In EDH, the point isn’t to win the game (though that’s just a great benefit), but to have fun. If people wanted to build decks to crush other people, they’d enter into tournaments. It’s a completely different mindset going into the casual side of EDH. People don’t want to see all their lands blown up multiple times a game, don’t want to have every spell they try and play countered, and would like the opportunity to at least try and draw their way out of the hole that you’ve discarded them into. By giving people the chance to play spells, it gives them an opportunity to play and interact rather then just sit back, draw a card and wait another 5 minutes for them to do the same thing. It’s fun to interact, that’s why they’re playing EDH in the first place. It’s not only just the card playing aspect but it’s also the social aspect that draws people to EDH.
Of course, like anything, there are a few gray areas with this (as with anything EDH related). Players who complain about having spells countered or land destroyed need to lighten up a little; some of that is what keeps a format healthy. Please don’t complain that Mike countered your Fireball that you payed with all your Elves and aimed it at his head. If you come at me with a knife with intention of stabbing me, don’t complain because I shot you with my gun in self defense. “But I wanted to kill you!” Duh, that’s why I defended myself. The cards that counter spells and destroy lands keep other decks in check. “Oh no, you killed my Gaea’s Cradle with your Strip Mine. You’re a bad person for playing Strip Mine.” No, it just helps me keep your elf deck from going insane with mana. By saying that no one can play those things, basically you’re just acting like a combo player who shuts everybody off because you don’t want your stuff destroyed. In Magic, stuff gets destroyed all the time; that’s like taking out blocking because it could kill one of your creatures. You’ve essentially become the person who you called a hygienic product in the first place.
People have fun with Magic in different ways. There are the people who like to build token decks, while some like to build theme decks while even more like to do griefer decks, like countering everything, continuous land blowing up and combo decks. And if they take these decks to new groups where that’s really frowned upon they’re the jerk. The social contract that Alexander wants is only confusing because what Sheldon has said before:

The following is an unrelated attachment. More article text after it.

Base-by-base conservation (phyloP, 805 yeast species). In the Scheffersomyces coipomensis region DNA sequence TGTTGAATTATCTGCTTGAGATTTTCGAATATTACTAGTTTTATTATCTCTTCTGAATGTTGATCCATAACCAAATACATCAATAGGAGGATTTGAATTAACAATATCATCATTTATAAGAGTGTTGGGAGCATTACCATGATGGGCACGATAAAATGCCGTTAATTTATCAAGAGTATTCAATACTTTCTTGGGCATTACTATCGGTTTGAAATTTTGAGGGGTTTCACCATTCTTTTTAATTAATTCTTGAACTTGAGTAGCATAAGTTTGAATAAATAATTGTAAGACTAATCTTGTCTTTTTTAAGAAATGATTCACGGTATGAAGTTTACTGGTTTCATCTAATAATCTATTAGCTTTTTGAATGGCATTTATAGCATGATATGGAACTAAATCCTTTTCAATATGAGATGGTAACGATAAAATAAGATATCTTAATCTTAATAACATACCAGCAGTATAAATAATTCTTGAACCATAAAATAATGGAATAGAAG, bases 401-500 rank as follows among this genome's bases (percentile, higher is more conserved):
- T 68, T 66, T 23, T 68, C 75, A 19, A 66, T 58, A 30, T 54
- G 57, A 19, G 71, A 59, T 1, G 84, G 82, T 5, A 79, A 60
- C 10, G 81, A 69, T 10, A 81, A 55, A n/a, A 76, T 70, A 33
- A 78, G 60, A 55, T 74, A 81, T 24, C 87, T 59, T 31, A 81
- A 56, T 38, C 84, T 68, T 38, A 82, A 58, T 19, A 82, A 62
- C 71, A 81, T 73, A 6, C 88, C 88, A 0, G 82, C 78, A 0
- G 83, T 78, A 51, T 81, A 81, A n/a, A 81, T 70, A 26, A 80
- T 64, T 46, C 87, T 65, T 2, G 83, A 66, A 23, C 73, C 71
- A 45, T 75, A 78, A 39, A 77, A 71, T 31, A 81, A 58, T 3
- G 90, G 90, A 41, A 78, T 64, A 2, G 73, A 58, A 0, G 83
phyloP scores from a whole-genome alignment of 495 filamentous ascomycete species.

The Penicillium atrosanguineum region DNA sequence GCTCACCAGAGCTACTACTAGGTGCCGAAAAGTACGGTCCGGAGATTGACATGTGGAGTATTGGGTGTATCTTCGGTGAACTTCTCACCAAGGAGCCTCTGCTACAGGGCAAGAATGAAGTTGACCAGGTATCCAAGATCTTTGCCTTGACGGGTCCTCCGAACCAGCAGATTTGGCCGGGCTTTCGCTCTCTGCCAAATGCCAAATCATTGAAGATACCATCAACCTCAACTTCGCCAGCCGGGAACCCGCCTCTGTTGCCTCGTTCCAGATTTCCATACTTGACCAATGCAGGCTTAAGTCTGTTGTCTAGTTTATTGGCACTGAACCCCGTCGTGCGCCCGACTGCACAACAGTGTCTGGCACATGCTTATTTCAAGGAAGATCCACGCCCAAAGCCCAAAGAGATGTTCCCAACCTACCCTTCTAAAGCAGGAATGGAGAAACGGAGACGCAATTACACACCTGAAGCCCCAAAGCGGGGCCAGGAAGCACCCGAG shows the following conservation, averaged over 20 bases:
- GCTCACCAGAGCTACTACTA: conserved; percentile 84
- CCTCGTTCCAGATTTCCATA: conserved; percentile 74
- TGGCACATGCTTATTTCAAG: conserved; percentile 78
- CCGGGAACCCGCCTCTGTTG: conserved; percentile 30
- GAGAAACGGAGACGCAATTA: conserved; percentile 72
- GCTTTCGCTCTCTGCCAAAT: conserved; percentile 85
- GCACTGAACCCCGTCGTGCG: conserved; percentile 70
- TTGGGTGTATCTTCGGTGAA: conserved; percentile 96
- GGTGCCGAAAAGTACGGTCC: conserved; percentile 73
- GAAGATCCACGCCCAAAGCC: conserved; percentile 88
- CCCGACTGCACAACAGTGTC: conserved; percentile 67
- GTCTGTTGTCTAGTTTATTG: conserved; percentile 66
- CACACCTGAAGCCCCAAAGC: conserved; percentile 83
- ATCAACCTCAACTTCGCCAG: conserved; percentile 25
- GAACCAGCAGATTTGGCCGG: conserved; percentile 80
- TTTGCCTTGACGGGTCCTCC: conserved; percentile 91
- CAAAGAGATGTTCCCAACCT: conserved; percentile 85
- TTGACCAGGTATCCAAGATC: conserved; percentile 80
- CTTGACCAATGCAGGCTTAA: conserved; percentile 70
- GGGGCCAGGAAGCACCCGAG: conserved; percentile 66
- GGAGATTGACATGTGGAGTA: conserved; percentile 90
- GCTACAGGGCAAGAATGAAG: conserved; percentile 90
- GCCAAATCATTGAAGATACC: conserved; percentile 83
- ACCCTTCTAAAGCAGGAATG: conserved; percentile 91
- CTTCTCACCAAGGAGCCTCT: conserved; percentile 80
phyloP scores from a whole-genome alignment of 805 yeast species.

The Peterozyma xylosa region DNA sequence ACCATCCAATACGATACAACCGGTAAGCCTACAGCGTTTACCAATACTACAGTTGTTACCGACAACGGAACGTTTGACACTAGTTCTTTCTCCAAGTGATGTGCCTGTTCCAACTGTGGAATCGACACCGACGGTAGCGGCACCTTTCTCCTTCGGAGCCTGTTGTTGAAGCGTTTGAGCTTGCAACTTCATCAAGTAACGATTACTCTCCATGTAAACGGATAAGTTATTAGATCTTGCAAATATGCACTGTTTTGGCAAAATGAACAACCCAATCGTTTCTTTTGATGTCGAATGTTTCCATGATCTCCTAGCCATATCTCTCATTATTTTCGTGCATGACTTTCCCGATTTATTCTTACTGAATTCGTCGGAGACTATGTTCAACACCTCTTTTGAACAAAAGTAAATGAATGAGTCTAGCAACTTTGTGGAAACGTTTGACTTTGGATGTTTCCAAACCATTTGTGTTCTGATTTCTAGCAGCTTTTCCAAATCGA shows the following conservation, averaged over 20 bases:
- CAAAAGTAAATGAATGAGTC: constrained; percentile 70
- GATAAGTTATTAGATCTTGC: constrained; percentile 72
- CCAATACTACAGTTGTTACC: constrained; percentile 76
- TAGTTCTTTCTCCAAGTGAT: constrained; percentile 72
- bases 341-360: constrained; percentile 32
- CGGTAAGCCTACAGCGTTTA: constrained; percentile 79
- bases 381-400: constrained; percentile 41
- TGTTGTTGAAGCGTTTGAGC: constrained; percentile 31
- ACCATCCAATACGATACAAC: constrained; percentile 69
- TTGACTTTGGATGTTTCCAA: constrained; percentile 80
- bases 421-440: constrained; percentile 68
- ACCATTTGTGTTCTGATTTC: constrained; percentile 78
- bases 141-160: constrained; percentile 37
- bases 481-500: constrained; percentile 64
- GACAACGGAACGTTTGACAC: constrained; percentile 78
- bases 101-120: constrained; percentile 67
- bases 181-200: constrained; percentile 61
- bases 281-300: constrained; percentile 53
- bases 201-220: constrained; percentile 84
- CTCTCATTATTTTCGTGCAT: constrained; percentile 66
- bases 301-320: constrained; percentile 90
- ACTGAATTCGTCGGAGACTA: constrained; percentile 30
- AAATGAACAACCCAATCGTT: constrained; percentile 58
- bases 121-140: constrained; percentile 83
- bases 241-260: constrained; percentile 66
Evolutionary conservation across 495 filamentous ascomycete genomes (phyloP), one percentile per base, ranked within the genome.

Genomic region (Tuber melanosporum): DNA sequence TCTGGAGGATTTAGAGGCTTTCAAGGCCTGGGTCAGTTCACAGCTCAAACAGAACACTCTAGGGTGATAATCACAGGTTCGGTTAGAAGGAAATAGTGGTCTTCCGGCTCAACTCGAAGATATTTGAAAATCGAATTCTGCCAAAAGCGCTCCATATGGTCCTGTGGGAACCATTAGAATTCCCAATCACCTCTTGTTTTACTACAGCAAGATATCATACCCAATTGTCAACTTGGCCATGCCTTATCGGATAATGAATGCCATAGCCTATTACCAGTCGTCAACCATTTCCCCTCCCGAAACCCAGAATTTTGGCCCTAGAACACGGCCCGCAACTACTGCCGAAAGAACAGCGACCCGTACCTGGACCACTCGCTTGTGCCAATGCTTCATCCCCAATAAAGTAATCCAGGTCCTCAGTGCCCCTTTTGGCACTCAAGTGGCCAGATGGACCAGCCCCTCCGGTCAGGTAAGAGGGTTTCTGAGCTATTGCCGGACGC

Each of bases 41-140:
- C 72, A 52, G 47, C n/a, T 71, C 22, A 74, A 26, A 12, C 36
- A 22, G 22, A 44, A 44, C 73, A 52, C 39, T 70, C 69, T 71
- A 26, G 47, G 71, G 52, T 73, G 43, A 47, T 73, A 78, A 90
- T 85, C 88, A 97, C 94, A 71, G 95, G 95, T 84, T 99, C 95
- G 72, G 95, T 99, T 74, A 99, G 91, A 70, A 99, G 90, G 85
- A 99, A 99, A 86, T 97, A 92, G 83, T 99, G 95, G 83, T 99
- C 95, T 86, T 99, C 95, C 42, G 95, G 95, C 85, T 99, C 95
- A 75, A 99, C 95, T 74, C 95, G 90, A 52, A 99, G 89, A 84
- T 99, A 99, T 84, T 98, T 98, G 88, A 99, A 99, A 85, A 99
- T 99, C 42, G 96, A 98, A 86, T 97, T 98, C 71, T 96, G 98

No Hygienic Product-ery.
That’s pretty open and not very descriptive, which is the whole point of this argument. It all comes down to personal preference and the playgroup. Is that a cop-out answer and make some people think like this is the series finale of Lost (The real reason why I put John Locke up there)? While I left that vague, it’s the only true answer as far as this conversation can go. People think different ways of playing are different degrees of fun. But if you’re still confused about if it’s going to be acceptable, let me offer this advice:
Is it interactive?
This is as close to a social contract for EDH as you can get. While not everyone can agree on one thing, it all boils down to that one question.
If you take a look at Bennie’s article and the list of #youmightbeanedhdbif (one which I was an instigator in creating), you’ll notice that most of those things that people hate or consider hygienic product-y are really non-interactive:
… You insist on playing a UB Storm Combo deck in multiplayer and kill everyone on turn 4, taking a 20 min+ turn.
… You cast Time Stretch.
… You cast Time Stretch… With Eternal Witness and Crystal Shard.
… You run Erayo, full stop. Add Arcane Lab for added dbaggery.
… Stroke of Genius is your kill card of choice.
If people are playing EDH they want to play, not sit around and watch people play. The old “Draw-Go” style of countering and bounce doesn’t really count as interactive, because you’re still not really allowing another player to do something. This doesn’t mean that every card in your deck has to be interactive, but if the majority or point of your deck is to shut someone out, then maybe it’s time to re-think your deck.